Welded to the side plates 6 and 7 of the sieve carrier are two longitudinally extending angle brackets 20 and 21. Two further oppositely directed angle brackets 22 and 23 are positioned above brackets 20 and 21 and are secured to the side plates 6 and 7 by bolts 24 and 25 and nuts on the bolts. The bolts pass through vertically elongated holes in the side walls 6 and 7. Strips 26 to 29 of resilient rubber are bonded to the angle brackets 20 to 23 respectively. Each strip is of substantially L-shaped cross-section and the strips support a sieve frame shown generally as 30. The sieve frame is composed of two longitudinal members 31 and 32 which are clamped respectively between the strips 26 and 28 and the strips 27 and 29. The frame also has transverse members 33 and 34. The member 33 bears on resilient rubber strips 35 and 36 secured to the feed plate 17. Frame members 31 to 34 support the actual sieving medium 37, and the arrangement is such that the sieving medium is inclined at no more than 5° to the horizontal.

The frame member 34 is welded to a coupling boss 38 which is connected to the output member 39 of an ultrasonic transducer 40 by way of coupling stud 41 and copper washer 42. The end of the coupling boss passes through a hole in the end plate 11 of the sieve carrier and through a sheet 43 of resilient rubber extending the full width of the end wall 11. The transducer 40 is mounted on the channel section 4 and leads 44 are taken from the transducer to a control box. The transducer and the coupling means are aligned so that the output vibrations from the transducer are applied to the sieve frame in a direction substantially parallel to the plane of the sieving medium.

Mounted above the sieve carrier is a hopper 45 having an adjustable outlet gate 46. A vibrator 47 is secured to the hopper and this vibrator may, for example, be an air pulser, an electromagnetic vibrator or an ultrasonic generator. Hoppers having adjustable feed gaps and vibrators are conventional.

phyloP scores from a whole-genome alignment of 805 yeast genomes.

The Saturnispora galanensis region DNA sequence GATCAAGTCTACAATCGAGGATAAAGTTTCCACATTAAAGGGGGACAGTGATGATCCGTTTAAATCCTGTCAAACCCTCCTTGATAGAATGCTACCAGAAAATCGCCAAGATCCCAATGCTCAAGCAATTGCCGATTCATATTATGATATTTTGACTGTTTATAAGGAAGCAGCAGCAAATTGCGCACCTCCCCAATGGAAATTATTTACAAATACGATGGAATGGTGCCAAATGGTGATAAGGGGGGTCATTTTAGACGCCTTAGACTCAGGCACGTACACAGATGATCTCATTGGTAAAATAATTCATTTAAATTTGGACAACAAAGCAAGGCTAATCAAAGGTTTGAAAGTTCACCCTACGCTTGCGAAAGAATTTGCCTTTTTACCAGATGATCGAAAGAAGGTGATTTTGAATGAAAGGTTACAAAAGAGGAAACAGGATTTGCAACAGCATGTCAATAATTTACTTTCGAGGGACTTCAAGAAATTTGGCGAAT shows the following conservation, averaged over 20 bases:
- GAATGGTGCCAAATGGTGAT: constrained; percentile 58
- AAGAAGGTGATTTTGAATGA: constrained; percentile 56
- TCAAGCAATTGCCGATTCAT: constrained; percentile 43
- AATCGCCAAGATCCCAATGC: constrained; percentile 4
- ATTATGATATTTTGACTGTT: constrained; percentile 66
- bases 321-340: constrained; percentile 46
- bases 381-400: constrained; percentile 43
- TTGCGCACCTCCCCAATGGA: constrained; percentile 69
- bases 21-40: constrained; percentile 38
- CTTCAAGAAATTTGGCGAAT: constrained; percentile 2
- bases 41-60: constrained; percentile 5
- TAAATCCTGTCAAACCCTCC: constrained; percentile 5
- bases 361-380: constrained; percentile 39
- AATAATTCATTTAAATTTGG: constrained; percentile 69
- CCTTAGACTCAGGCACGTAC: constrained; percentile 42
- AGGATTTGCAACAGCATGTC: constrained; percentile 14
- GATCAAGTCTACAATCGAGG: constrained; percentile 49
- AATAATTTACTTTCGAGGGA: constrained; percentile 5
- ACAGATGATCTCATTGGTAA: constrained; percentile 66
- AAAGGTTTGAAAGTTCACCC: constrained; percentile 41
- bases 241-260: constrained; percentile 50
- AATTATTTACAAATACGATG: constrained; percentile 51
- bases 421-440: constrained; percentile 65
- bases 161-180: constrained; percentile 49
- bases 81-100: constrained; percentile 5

To use the apparatus suitable sieving medium is secured to the sieve frame, the material and mesh size of the sieving material being chosen according to the material to be sieved. The sieving medium may be in conventional cloth, plastics, woven wire or other metallic sieving medium. The sieve carrier is vibrated by running the motor 50. The ultrasonic transducer 40 is started and material is fed from the hopper 45 on to the sieving medium. It will be appreciated that the sieving medium receives vibrations both from the ultrasonic generator and from the vibrator motor 50, and that both sets of vibrations are substantially in the plane of the sieving medium. The rate of feed of material from the hopper and the amplitude of the ultrasonic output are adjusted until material is being fed on to the sieving medium at the same rate as material (both undersize and oversize) leaves this medium. The undersize material falls through the sieving medium and collects on the base plate 14 of the sieve carrier along which it is transported by virtue of vibratory motion to fall through the discharge outlet 19 for collection. The oversize material travels over the upper surface of the sieving medium to the end plate 17 and thence to the discharge outlet 18. As there is virtually no movement of the sieving medium transverse to its own plane the material being sieved travels in contact with the sieving medium and does not become airborne, so ensuring that virtually none of the undersized material travels over the full length of the sieving medium to the end plate 17.